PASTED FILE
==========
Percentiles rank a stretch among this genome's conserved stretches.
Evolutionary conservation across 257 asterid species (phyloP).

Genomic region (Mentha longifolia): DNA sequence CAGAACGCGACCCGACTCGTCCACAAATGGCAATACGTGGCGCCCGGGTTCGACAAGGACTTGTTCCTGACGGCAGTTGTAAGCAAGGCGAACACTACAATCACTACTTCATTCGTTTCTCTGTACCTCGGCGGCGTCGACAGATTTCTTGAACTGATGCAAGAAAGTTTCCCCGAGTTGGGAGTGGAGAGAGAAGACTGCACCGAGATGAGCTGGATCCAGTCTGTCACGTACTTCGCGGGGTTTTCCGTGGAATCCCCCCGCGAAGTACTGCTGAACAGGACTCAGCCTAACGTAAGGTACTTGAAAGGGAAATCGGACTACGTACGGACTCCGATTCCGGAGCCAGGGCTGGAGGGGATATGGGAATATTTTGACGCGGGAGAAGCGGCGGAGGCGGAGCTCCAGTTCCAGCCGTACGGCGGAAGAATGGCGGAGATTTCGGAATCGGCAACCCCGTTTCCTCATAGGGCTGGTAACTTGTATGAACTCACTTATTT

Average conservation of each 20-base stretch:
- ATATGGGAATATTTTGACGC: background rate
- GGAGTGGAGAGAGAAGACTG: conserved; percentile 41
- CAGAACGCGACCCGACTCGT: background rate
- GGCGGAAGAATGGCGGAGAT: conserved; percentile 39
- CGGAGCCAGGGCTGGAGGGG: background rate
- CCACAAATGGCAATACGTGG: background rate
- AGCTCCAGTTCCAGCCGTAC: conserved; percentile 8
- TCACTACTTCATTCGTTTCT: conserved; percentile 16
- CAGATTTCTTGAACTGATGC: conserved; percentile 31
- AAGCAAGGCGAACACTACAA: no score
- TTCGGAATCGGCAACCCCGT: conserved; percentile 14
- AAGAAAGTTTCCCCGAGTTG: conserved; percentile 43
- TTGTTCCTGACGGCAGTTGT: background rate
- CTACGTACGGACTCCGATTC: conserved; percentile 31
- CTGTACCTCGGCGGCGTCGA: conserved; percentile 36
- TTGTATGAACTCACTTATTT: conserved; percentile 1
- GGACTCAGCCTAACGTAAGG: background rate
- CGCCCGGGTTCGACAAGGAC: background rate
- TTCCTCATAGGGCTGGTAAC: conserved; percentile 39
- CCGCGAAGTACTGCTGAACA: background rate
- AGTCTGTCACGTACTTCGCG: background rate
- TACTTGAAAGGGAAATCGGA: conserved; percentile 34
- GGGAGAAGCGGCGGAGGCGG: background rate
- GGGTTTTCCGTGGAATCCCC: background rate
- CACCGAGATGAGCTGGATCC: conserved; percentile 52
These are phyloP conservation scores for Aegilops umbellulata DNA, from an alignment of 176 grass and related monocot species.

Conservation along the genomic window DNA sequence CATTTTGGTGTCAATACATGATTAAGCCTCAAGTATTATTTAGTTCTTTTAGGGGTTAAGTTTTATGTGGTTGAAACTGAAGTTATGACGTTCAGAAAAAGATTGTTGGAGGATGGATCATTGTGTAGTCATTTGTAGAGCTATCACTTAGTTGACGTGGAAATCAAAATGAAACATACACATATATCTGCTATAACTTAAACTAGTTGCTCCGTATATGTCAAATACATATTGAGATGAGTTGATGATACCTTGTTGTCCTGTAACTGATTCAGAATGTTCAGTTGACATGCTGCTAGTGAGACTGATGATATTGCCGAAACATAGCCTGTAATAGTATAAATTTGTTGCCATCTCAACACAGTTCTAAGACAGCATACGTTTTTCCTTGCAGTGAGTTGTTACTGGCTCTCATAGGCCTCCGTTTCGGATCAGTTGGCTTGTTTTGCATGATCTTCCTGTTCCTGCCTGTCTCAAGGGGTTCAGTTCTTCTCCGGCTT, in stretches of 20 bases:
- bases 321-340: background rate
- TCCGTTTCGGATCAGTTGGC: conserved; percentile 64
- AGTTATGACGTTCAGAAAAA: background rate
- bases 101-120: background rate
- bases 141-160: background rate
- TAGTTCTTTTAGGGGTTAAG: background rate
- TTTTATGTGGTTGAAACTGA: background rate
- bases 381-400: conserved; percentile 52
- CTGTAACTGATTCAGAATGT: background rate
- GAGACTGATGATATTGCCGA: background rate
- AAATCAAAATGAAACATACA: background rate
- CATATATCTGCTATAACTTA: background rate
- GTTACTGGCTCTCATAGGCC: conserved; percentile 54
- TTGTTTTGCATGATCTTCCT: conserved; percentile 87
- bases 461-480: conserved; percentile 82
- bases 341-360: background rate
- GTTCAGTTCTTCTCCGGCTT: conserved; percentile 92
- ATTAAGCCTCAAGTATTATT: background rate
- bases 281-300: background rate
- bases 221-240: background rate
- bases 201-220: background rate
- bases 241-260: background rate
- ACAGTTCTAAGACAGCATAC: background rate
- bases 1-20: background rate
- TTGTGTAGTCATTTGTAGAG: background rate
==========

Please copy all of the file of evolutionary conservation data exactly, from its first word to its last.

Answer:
Percentiles rank a stretch among this genome's conserved stretches.
Evolutionary conservation across 257 asterid species (phyloP).

Genomic region (Mentha longifolia): DNA sequence CAGAACGCGACCCGACTCGTCCACAAATGGCAATACGTGGCGCCCGGGTTCGACAAGGACTTGTTCCTGACGGCAGTTGTAAGCAAGGCGAACACTACAATCACTACTTCATTCGTTTCTCTGTACCTCGGCGGCGTCGACAGATTTCTTGAACTGATGCAAGAAAGTTTCCCCGAGTTGGGAGTGGAGAGAGAAGACTGCACCGAGATGAGCTGGATCCAGTCTGTCACGTACTTCGCGGGGTTTTCCGTGGAATCCCCCCGCGAAGTACTGCTGAACAGGACTCAGCCTAACGTAAGGTACTTGAAAGGGAAATCGGACTACGTACGGACTCCGATTCCGGAGCCAGGGCTGGAGGGGATATGGGAATATTTTGACGCGGGAGAAGCGGCGGAGGCGGAGCTCCAGTTCCAGCCGTACGGCGGAAGAATGGCGGAGATTTCGGAATCGGCAACCCCGTTTCCTCATAGGGCTGGTAACTTGTATGAACTCACTTATTT

Average conservation of each 20-base stretch:
- ATATGGGAATATTTTGACGC: background rate
- GGAGTGGAGAGAGAAGACTG: conserved; percentile 41
- CAGAACGCGACCCGACTCGT: background rate
- GGCGGAAGAATGGCGGAGAT: conserved; percentile 39
- CGGAGCCAGGGCTGGAGGGG: background rate
- CCACAAATGGCAATACGTGG: background rate
- AGCTCCAGTTCCAGCCGTAC: conserved; percentile 8
- TCACTACTTCATTCGTTTCT: conserved; percentile 16
- CAGATTTCTTGAACTGATGC: conserved; percentile 31
- AAGCAAGGCGAACACTACAA: no score
- TTCGGAATCGGCAACCCCGT: conserved; percentile 14
- AAGAAAGTTTCCCCGAGTTG: conserved; percentile 43
- TTGTTCCTGACGGCAGTTGT: background rate
- CTACGTACGGACTCCGATTC: conserved; percentile 31
- CTGTACCTCGGCGGCGTCGA: conserved; percentile 36
- TTGTATGAACTCACTTATTT: conserved; percentile 1
- GGACTCAGCCTAACGTAAGG: background rate
- CGCCCGGGTTCGACAAGGAC: background rate
- TTCCTCATAGGGCTGGTAAC: conserved; percentile 39
- CCGCGAAGTACTGCTGAACA: background rate
- AGTCTGTCACGTACTTCGCG: background rate
- TACTTGAAAGGGAAATCGGA: conserved; percentile 34
- GGGAGAAGCGGCGGAGGCGG: background rate
- GGGTTTTCCGTGGAATCCCC: background rate
- CACCGAGATGAGCTGGATCC: conserved; percentile 52
These are phyloP conservation scores for Aegilops umbellulata DNA, from an alignment of 176 grass and related monocot species.

Conservation along the genomic window DNA sequence CATTTTGGTGTCAATACATGATTAAGCCTCAAGTATTATTTAGTTCTTTTAGGGGTTAAGTTTTATGTGGTTGAAACTGAAGTTATGACGTTCAGAAAAAGATTGTTGGAGGATGGATCATTGTGTAGTCATTTGTAGAGCTATCACTTAGTTGACGTGGAAATCAAAATGAAACATACACATATATCTGCTATAACTTAAACTAGTTGCTCCGTATATGTCAAATACATATTGAGATGAGTTGATGATACCTTGTTGTCCTGTAACTGATTCAGAATGTTCAGTTGACATGCTGCTAGTGAGACTGATGATATTGCCGAAACATAGCCTGTAATAGTATAAATTTGTTGCCATCTCAACACAGTTCTAAGACAGCATACGTTTTTCCTTGCAGTGAGTTGTTACTGGCTCTCATAGGCCTCCGTTTCGGATCAGTTGGCTTGTTTTGCATGATCTTCCTGTTCCTGCCTGTCTCAAGGGGTTCAGTTCTTCTCCGGCTT, in stretches of 20 bases:
- bases 321-340: background rate
- TCCGTTTCGGATCAGTTGGC: conserved; percentile 64
- AGTTATGACGTTCAGAAAAA: background rate
- bases 101-120: background rate
- bases 141-160: background rate
- TAGTTCTTTTAGGGGTTAAG: background rate
- TTTTATGTGGTTGAAACTGA: background rate
- bases 381-400: conserved; percentile 52
- CTGTAACTGATTCAGAATGT: background rate
- GAGACTGATGATATTGCCGA: background rate
- AAATCAAAATGAAACATACA: background rate
- CATATATCTGCTATAACTTA: background rate
- GTTACTGGCTCTCATAGGCC: conserved; percentile 54
- TTGTTTTGCATGATCTTCCT: conserved; percentile 87
- bases 461-480: conserved; percentile 82
- bases 341-360: background rate
- GTTCAGTTCTTCTCCGGCTT: conserved; percentile 92
- ATTAAGCCTCAAGTATTATT: background rate
- bases 281-300: background rate
- bases 221-240: background rate
- bases 201-220: background rate
- bases 241-260: background rate
- ACAGTTCTAAGACAGCATAC: background rate
- bases 1-20: background rate
- TTGTGTAGTCATTTGTAGAG: background rate